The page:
This was highly received, and I thought it was pretty solid myself. Father Zastoran, the cleric who mysteriously jumps from being a halfling to a human, asks the PCs to investigate the ruins so he can set up shop there. This is doubly pleasant for me, because the PCs instantly disliked the guy for shilling Father Zastoran’s House of Potions every time he showed up. (He also talked like Beni from The Mummy. They hated him.)
The shrine is a simple dungeon crawl, with some undead, a few chokers, some easily avoidable traps, a hall of hallucinogenic magic smoke, and a bunch of spiders which provided our Cleric, Muji, with an ongoing hatred of spiders. (And Father Zastoran. But mostly spiders.) It also had random lingering magic effects, though I almost always rolled Magic Mouth, telling the players ancient adages to wash their feet and honor their parents. The big boss, a exiled Osirioni noble cursed with lycanthropy, was an interesting surprise to them; after beating him unconscious and forcing Father Zastoran into curing him, he gave up his cursed punch dagger En-Nebi, which Malak still uses on his off-hand. The side quest was a hit; it’s straightforward enough that I can see running it outside Legacy of Fire as a site encounter in any desert game, and sized right to run in a single session.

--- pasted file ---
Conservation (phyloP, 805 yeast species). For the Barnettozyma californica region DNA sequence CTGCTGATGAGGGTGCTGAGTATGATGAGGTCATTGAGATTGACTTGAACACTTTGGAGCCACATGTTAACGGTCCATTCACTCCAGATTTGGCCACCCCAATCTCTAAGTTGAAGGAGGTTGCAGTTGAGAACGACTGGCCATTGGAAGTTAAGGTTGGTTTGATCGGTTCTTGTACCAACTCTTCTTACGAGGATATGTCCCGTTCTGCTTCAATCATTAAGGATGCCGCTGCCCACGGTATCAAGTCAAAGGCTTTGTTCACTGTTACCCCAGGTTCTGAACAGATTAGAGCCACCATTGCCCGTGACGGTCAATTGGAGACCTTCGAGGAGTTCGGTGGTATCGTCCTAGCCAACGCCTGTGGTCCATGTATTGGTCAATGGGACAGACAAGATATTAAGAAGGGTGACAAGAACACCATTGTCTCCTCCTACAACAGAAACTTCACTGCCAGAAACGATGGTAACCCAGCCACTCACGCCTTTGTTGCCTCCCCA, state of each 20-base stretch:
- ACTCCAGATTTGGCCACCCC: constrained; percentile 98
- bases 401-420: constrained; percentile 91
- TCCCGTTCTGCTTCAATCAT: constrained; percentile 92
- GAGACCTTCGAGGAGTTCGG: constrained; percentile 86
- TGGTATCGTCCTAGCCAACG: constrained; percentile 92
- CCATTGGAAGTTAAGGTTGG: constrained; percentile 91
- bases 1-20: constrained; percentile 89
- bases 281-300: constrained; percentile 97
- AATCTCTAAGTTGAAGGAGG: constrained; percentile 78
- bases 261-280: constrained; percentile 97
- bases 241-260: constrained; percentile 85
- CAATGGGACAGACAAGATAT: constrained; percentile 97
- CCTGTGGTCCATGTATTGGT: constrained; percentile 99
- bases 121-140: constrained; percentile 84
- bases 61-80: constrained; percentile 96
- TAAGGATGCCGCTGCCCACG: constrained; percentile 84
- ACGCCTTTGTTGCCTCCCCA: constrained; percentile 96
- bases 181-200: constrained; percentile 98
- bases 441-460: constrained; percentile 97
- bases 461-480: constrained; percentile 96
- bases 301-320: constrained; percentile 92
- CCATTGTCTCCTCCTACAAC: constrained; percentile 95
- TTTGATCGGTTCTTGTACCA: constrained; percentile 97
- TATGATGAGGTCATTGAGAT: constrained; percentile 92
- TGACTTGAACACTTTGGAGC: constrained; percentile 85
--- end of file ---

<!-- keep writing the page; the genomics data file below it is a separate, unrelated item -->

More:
House of the Beast – Tim Hitchcock
Dramatis Personae: Kobad (the Nomad) – Ftr 2/Rog 2/Wiz 2: The first two characters, Malak and Muji, are good examples of what experienced 3.5 players can do. This character is a good example of what a person relatively new to RPGs, who has never played D&D before, comes up with. (Namely, a fighter/magic-user/thief.) Later turned into Kobold the Nobald, the character’s main feature was his woefully ineffective dagger, and “he has a grey cloak” because the player really liked my Greycloak Ranger miniatures. I honestly cannot remember how or why he joined the party, but it was through another campaign trait (Desert Child). To be fair, not only was he more likable than Cedrik, he was infinitely more effective. As the player hasn’t shown up in a while, Kobad and his Mephit familiar/follower Andgronakraks have become the comic relief.
After sitting pretty for a year, watching Kelmarane grow and prosper, gnoll activity forces (well, entices) the PCs to seek out and destroy the Carrion King. My group of gnoll killers needed no incentive to do so, and when Zayifid arrived to convince them to do so, they just stared at him and set off posthaste. It was nice being able to roll random encounters for a change, which included a dragon (avoided), a few divs (killed), and some scrags (accidentally injected with lycanthropy through En-Nebi, and further accidentally left in the river, since nobody made the knowledge check to realize scrags heal in water). Having created a horde of were-leopard scrags, the players arrive at their destination.
Set-Piece – Coils of Flame – Rob Manning
Since the last set-piece had went over so well, I decided to follow the ideas printed in the module and use Coils as access into the House of the Beast. This was even more straightforward and simple than the Nethys shrine; the players went in, killed a bunch of monsters, made a deal with a salamander, and killed the salamander chief and her consort. It wasn’t as easy as it sounds, since they had to brave a lake of fire atop floating “islands” of burning earth while the two salamanders they hunted used ranged attacks on them, but y’know.